Who can consider pet therapy?
Many animals have a calming effect on human beings, hence one of the reasons keeping pets is so appealing and widespread. Domestic animals, in particular dogs, are viewed as non-judgemental with an accepting nature, and as such are popular animals used for therapy sessions.
Thus far, pet therapy has been linked to the following medically associated instances or conditions:
- Mental health conditions / associated symptoms: Dementia, Alzheimer’s disease, post-traumatic stress disorder (PTSD), depression, schizophrenia, anxiety, or stress.
- Developmental disorders: Autism (autism spectrum disorder), ADHD (attention deficit hyperactivity disorder) and other sensory disabilities. Individuals sometimes find it more comfortable communicating or engaging with an animal. Animals simply don’t know what a person may be dealing with, so there is no perceived judgement when interacting with an animal as opposed to a person.
- Medical treatment procedures and therapies: Chemotherapy, occupational or physical therapy (such as for stroke or Parkinson’s disease recovery, and others requiring rehabilitative work) – many receiving treatment find themselves feeling more motivated to participate in therapy sessions when engaging with a therapy animal.
- Long-term care or outpatient treatment facilities: Nursing homes, hospitals (chronic illnesses such as cancer or heart disease), psychiatric facilities, dental rooms (specifically for children) and private practice consulting rooms.
Other things pet therapy can be useful for include:
- Chronic pain relief
- Addiction treatment
- Various emotional and behavioural problems or disorders
Sometimes pet therapy may be useful for the treatment of trauma, and especially for children or individuals with special needs who find it difficult engaging with other people. For instance, a child may be exposed to the effects of abuse – either witnessed or experienced first-hand. A therapist may consider introducing pet therapy as a way to help make the treatment process appear less scary or even threatening for a child to participate in.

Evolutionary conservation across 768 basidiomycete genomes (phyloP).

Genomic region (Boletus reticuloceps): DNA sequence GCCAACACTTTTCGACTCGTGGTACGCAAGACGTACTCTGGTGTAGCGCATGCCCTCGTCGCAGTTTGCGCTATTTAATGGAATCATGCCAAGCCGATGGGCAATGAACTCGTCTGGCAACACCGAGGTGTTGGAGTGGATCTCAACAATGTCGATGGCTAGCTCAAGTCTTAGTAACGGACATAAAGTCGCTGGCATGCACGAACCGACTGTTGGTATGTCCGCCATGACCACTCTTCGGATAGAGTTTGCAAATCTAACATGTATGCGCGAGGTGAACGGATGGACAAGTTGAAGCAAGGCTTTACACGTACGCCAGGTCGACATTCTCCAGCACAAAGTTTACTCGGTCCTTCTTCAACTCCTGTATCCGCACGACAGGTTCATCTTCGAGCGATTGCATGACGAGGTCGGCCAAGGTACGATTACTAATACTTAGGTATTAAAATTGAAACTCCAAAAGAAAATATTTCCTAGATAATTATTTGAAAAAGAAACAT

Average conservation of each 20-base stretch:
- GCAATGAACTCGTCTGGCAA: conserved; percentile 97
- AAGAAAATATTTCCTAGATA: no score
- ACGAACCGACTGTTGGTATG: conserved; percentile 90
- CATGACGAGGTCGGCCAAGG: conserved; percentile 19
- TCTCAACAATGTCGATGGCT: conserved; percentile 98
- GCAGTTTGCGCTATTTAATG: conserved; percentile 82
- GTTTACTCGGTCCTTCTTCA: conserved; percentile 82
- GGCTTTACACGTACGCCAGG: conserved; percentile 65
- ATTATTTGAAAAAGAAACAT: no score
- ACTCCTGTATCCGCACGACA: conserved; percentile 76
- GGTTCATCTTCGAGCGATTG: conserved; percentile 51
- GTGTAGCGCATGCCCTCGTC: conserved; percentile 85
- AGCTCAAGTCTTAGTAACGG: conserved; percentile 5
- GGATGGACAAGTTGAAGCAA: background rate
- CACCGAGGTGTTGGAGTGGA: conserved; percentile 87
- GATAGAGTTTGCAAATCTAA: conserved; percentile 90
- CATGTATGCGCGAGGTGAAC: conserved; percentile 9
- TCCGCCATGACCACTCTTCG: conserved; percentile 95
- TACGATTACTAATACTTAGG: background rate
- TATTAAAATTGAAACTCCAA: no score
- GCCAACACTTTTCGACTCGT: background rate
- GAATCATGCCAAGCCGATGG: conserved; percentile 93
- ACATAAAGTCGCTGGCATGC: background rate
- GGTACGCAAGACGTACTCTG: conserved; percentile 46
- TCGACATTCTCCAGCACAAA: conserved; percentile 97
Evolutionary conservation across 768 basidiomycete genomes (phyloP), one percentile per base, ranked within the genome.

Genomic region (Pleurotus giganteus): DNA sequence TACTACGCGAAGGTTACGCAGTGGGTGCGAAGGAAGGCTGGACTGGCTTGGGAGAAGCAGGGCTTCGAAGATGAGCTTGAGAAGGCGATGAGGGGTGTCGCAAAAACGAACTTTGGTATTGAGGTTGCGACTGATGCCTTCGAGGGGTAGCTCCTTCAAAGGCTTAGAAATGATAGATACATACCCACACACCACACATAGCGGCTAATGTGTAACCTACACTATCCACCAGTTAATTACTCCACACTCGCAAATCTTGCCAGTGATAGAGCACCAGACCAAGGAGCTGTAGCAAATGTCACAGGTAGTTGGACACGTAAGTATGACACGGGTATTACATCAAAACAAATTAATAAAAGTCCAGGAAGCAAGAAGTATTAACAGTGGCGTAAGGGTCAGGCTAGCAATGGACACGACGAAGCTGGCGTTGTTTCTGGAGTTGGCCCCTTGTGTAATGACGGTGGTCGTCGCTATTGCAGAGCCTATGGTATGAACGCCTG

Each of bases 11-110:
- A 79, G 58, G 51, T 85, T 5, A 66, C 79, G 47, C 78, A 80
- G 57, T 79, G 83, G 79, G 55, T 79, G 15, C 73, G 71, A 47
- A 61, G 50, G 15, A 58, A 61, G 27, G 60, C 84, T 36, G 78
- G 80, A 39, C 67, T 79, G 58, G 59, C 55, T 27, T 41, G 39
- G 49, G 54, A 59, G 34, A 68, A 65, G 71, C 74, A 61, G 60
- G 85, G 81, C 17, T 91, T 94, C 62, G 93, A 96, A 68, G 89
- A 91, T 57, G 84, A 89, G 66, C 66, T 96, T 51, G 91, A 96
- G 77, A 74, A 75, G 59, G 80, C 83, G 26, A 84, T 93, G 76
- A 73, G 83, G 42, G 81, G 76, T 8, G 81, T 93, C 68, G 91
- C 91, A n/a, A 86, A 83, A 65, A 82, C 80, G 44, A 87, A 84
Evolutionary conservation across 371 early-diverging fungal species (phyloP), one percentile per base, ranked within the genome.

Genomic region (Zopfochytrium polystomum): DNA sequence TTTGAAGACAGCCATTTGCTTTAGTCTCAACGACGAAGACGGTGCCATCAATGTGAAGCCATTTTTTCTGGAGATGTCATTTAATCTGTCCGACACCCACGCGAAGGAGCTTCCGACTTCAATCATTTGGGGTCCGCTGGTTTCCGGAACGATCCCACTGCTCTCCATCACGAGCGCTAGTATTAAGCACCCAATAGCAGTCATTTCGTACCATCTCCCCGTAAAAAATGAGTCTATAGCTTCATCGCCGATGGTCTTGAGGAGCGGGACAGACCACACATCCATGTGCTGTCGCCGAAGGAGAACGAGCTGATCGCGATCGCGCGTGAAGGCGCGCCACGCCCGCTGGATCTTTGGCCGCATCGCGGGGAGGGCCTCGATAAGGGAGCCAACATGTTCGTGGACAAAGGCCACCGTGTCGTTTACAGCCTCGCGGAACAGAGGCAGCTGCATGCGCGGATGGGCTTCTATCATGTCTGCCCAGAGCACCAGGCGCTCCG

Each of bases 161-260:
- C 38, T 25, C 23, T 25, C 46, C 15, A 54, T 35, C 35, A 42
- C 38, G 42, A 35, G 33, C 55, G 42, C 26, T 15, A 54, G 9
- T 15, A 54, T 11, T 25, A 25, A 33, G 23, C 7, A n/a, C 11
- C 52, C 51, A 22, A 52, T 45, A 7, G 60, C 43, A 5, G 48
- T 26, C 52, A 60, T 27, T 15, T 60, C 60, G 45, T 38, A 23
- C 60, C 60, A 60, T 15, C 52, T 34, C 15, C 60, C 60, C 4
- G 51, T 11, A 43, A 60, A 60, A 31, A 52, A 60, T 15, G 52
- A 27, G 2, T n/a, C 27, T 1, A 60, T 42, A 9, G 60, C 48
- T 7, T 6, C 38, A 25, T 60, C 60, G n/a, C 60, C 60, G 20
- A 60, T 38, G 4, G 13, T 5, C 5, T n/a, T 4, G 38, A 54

A child may feel more comfortable liaising with a dog and ‘confiding’ their story to the animal instead of an adult they may feel less trusting of or emotionally connected to. An animal is often perceived as ‘less threatening’ in this instance and thus makes a child feel less vulnerable and more comfortable to say certain things, which may be critical for treatment. A therapy animal thus becomes an effective bridge in treatment, quietly allowing conventional methods to continue, but serving a positive purpose.
A sense of purpose, well-being and calm are believed to be some of the most beneficial effects of pet therapy sessions. This is because interacting with animals has been shown to release endorphins (chemicals in the brain), as well as stimulate healthy doses of dopamine and oxytocin (healthy, social inducing hormones).
Endorphins are a group of hormones (peptides) that serve a number of physiological functions. When released (or secreted) in the brain and nervous system, the body’s opiate receptors are activated and this results in a soothing effect (i.e. a pain-reducing or analgesic effect). The soothing effect contributes to a sense of pleasure which eases negative symptoms associated with any physical or mental challenge.
For this reason, pet therapy has gained popularity in the medical field, with a growing number of supporters vouching for the therapeutic contributing effects in treatment plans.